I’d venture a guess and say that there’s nothing I cook more than pasta. For someone as devoted to simple cooking with simple ingredients as I’ve become, there’s no dish more fitting and open to invention, nor in possession of a learning curve that’s forgiving at first, but can take a lifetime to master. It’s easy enough to make a tomato sauce and boil some pasta—college students everywhere do it all the time. But a well-prepared Pasta Carbonara , one that’s light yet fatty and flavorful, well-coated but not gluey? A classic like Bucatini all’amatriciana ? Two people starting with the exact same ingredients or recipe can end up with very different outcomes. I think I’ll be cooking pasta for the rest of my life, and perfecting my technique every time I do. As Federico Fellini says, “Life is a combination of magic and pasta.”
So it was a surprise when I read somewhere that boiling pasta in salted water is not the only way to cook it. There's another method, sometimes called absorption pasta . I’d never heard of anything like this. And apparently this is how they cooked pasta before the boiling method become ubiquitous and standard.
If you’ve ever made a risotto , you’ll understand the basics here. The technique is to have some warm stock simmering next to the pasta pot, which you add in cupfuls as the dry pasta slowly absorbs it, along with the flavor of sautéed onions and other elements of the pasta dish. Instead of boiling pasta in a separate pot while making the sauce, then trying to unite the two later on, you keep them together from the start.
If you’ve ever under-boiled your pasta slightly, then added it to your sauce to finish cooking until al dente , you’ll understand what a difference it makes to have the sauce absorb into the noodles. So imagine if the pasta had been there from the start.
You may also have heard of the “pasta water” technique, when you save some of the pasta’s cooking water before you drain it, then adding some to your finished dish to help everything come together. What you’re doing is trying to save some of the starch the pasta gives off in the boiling water, which later binds the dish together and lends it a kind of creaminess.
Well, imagine if all of that starch never left the sauce. You’d have what I ended up with: a pasta dish that tasted like it had a cup of heavy cream, but had nothing more than a couple tablespoons of olive oil and some butter.
This recipe came from Alain Ducasse. It even goes so far as to add potatoes in the beginning which lends even more starch to the process.
Actually, the biggest danger here is ending up with a very starchy, gluey mess, which is entirely possible. If I were a better cook I think my own result would have been less so. In the future I would use a large, wide skillet, rather than a saucepan, so that the pasta could spread out and absorb the stock as needed. With a saucepan I was constantly stirring to ensure everything was being cooked, which ended up breaking down the pasta strands too much. I would also use a short pasta like penne, something sturdier and less likely to stick together.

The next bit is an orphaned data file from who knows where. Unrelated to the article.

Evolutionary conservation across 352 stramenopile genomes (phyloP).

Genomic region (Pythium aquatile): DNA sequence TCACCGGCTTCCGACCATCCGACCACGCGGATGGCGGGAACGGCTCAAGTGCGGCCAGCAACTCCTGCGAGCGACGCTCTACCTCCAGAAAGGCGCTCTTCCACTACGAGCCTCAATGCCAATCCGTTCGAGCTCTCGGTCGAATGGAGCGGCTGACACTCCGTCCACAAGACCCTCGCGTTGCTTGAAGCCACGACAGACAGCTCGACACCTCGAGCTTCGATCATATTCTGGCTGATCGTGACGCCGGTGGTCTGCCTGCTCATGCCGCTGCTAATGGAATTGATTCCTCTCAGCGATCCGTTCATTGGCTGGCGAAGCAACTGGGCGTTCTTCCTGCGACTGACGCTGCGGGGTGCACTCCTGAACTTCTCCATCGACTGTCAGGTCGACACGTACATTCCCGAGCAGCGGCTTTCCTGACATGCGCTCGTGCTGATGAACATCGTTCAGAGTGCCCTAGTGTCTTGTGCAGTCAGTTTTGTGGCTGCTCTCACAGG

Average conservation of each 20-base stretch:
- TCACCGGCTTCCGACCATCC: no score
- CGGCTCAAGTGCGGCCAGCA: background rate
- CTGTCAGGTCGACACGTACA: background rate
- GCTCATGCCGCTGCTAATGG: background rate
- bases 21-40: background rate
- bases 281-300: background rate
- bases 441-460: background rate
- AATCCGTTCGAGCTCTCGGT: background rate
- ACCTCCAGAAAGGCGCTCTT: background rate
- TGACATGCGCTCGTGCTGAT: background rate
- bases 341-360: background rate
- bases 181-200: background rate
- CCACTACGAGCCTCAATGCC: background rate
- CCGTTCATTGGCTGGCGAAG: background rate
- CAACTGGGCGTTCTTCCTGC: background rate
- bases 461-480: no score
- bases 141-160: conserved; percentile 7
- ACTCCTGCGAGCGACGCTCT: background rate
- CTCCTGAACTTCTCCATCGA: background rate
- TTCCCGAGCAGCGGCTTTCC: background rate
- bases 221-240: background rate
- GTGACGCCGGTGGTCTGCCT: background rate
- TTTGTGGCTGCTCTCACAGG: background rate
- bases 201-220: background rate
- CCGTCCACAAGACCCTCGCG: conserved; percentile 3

The best part about this is not having to wait for water to boil. You just start cooking, and though the pasta has to cook for longer, I think it’s still less time overall. And the best part of all is the result will taste silky and soft, while still toothsome. In other words, your dry pasta will taste like it was fresh.
Alain Ducasse's Olive Mill Pasta
Adapted from " Pasta From the Italian Riviera ," The New York Times, March 13, 2002
- 1/2 cup extra virgin olive oil
- 4 tablespoons butter
- 2 medium-small onions, minced
- 1/4 pound fingerling potatoes, peeled and sliced 1/4-inch thick
- 5 1/2 cups, approximately, vegetable or light chicken stock
- 14 ounces artisanal strozzapreti pasta
- Salt and freshly ground black pepper
- 2 medium-size ripe tomatoes, peeled, seeded, juiced and diced,
- or 2/3 cup diced sun-dried tomatoes, not oil-cured, covered with boiling water and drained
- 1 garlic clove, peeled and crushed
- 8 branches fresh basil or arugula, leaves removed and slivered,
- stems lightly crushed
- 1 bunch scallions, trimmed, slant-cut in 1-inch pieces
- 3 ounces freshly grated Parmigiano-Reggiano cheese, about 1 cup
Note: the quantities in photographs are halved from this original ingredient list.
First, warm your stock on one burner while heating the olive oil in butter in a skillet (as I said above, I would use a wide skillet next time around, but you'll see a saucepan in these photographs).
When the butter begins to foam, add the potatoes then onions. I used some small golden yukons since fingerlings weren't available.
Once they are golden, add the pasta and toss until it's coated with the oil. Then, add a little stock, the tomatoes, the crushed stems, and the garlic clove.
Now, you treat it like a risotto. Add a little stock once what's in there evaporates. Add the scallions after the first round of stock. Use gentle heat so the pasta cooks evenly and all the way through (too high and the outside of the pasta cooks too quickly, eventually becoming gummy while the center remains hard).
When the pasta is al dente, remove from heat and fold in the Parmesan, the slivered herbs, and all but one tablespoon of remaining olive oil. Transfer to serving bowls, top with a little more Parmesan, and drizzle with the last of the olive oil.Cheese, Chicken Stock, Pasta, Pasta, Potato